Parshat Lech Lecha
Haftara (Isaiah 40:27-41:16)
1. [12:2] “And you will be a blessing…and all the families of the earth will be blessed in you.” What does it mean to be a blessing? Why does the Torah say all the families of the earth? Why doesn’t it say all the nations?
2. [12:10] The first major story about our father, Avraham, is the story of him going down to Egypt because of a famine. As he and Sara enter Egypt, he tells Sara to say that she is his sister, and she agrees. Because of this, she is taken into the Pharoah’s house. The Ramban (Spain, 1194-1285) says that this was an unintentional sin by Avraham. Why does the story of the Jewish people start with such an uninspiring and negative story?
3. [13:2] Avraham accepted gifts from Pharoah, but later [14:23], he refuses to accept gifts from the king of Sodom. Why does he accept them from Pharoah, but not from the king of Sodom?
4. [Haftara: Yeshaya 40:31] “Those who hope in God will renew their strength…” Some would say that being realistic makes a person stronger than being optimistic. What do you think?
5. [Haftara: Yeshaya 41:8] “…Avraham, my friend.” How does one qualify to be God’s friend? In what way was Avraham God’s friend?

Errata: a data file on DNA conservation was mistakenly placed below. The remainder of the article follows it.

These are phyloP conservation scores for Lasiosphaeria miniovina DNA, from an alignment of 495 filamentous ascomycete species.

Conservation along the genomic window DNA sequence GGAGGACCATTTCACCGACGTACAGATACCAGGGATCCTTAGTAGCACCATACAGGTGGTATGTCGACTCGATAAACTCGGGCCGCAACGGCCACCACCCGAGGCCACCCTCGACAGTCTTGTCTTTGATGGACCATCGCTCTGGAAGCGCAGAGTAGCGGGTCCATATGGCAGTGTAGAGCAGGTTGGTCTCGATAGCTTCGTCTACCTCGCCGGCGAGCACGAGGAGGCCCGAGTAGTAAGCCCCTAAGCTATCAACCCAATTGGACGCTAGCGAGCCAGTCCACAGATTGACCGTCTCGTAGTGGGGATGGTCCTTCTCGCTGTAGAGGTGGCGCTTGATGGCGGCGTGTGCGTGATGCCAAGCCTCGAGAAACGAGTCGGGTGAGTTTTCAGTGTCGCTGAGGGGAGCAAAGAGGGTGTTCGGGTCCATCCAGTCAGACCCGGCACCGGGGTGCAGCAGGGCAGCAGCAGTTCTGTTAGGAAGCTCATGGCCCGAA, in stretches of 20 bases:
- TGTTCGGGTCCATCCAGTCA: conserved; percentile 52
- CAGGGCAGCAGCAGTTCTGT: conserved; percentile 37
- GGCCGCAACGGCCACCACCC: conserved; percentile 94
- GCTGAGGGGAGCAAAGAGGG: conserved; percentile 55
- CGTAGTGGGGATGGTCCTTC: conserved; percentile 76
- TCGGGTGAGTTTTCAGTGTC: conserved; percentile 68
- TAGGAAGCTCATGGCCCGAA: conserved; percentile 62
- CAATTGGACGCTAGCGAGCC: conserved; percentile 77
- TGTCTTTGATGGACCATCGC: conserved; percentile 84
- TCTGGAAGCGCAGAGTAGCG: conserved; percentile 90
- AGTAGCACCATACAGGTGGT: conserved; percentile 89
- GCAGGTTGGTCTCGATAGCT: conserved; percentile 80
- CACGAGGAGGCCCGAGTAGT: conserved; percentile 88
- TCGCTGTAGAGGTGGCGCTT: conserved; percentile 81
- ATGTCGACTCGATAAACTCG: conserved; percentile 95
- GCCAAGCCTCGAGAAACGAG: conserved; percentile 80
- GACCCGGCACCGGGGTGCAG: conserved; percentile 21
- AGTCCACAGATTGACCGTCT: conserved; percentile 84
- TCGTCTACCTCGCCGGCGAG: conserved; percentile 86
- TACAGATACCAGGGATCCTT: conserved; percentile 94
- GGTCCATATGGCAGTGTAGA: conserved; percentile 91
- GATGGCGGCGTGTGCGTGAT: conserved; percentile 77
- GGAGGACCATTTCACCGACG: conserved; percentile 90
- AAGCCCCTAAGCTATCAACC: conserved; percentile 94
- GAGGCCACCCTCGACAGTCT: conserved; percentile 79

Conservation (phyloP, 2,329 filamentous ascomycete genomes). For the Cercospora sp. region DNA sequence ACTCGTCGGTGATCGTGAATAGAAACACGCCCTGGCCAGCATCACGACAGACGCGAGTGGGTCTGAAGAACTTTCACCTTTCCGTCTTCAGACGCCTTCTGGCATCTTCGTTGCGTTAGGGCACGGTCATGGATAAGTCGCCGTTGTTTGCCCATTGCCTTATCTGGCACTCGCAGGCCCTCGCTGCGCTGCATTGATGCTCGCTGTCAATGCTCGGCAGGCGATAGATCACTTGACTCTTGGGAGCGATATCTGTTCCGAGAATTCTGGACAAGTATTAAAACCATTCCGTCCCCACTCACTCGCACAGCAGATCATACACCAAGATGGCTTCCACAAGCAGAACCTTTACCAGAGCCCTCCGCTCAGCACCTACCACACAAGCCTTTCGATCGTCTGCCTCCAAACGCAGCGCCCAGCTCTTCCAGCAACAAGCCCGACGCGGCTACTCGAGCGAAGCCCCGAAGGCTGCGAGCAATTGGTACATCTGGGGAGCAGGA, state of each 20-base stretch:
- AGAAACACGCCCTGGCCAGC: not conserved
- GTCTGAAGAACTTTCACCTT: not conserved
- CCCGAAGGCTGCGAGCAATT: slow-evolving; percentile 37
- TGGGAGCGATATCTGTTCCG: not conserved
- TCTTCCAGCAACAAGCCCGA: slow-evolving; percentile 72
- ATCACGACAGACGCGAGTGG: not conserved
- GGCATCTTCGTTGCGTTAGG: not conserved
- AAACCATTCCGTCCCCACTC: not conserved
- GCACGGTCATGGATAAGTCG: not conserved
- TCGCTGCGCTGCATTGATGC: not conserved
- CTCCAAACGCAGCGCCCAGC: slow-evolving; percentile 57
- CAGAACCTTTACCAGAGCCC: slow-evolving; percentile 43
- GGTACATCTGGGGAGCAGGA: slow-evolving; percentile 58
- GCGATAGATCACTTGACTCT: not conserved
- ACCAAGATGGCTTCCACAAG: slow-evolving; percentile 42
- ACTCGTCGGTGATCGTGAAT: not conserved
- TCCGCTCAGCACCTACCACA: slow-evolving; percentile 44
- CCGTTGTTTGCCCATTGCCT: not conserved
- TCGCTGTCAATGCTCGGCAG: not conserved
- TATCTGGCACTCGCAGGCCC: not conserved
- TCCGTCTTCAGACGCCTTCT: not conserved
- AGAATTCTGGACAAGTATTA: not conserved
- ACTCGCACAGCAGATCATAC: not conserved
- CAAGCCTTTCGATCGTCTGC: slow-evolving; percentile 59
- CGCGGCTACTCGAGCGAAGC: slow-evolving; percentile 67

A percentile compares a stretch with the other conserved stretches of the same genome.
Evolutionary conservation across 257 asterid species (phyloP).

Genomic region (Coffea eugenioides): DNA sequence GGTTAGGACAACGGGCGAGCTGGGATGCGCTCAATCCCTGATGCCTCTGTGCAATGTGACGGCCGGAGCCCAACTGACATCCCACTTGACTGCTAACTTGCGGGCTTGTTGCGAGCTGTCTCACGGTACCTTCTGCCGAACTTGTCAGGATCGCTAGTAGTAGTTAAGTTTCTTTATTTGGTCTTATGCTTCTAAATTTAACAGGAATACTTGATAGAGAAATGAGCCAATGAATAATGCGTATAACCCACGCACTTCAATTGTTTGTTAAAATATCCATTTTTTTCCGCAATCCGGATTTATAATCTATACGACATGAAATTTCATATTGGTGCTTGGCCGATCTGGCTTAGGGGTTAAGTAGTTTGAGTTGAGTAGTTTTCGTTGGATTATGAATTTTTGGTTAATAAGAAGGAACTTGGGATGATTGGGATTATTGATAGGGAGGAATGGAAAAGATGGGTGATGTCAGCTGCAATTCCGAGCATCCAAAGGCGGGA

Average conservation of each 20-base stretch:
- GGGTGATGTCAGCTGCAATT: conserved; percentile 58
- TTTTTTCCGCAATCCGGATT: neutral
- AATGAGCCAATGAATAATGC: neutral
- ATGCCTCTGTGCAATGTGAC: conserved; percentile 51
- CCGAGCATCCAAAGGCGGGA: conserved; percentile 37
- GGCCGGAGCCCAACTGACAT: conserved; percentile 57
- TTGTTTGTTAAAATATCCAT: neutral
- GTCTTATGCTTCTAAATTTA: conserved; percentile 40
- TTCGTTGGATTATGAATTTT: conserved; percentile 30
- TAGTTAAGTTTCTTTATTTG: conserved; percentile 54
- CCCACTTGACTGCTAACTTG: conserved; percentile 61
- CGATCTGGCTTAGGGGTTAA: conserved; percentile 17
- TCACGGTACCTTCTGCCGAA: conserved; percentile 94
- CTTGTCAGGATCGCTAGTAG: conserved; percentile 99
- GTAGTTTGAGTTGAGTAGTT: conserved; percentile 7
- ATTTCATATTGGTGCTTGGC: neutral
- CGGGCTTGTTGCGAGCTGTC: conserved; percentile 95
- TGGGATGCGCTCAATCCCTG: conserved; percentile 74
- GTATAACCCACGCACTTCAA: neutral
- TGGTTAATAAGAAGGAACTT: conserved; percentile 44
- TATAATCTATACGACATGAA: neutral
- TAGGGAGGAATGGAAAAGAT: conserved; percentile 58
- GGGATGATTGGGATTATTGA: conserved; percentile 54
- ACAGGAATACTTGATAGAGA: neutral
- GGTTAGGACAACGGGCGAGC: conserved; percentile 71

[13:3] “And he went on his journeys from the south to Bet-El…:
Rashi: “Avraham paid back his debts.”
Which debts are these? Would Avraham have gone toward Egypt without money for the journey? It must be that he paid his spiritual debts. But Avraham was already a very moral person, so what spiritual debts did he have?
This is coming to teach us that life-experience and dealing with trials and difficulties makes many people more perceptive and sensitive. On the way down to Egypt, Avraham did things that seemed fine to him. But after his difficult experiences he understood on a deeper level. So on the way back, he corrected the more subtle mistakes that he had made on the way down—he paid his debts.
This study page is dedicated to the memory of Rivkah Rochel bat Ya’akov haLevi and Chaya Kornberg, and Yechiel Eliezer ben Yitzchok Meir and Rochel Laya Kornberg
And this study page is also dedicated to the memory of Gad Eliahu ben David and Kochava–Eli Zucker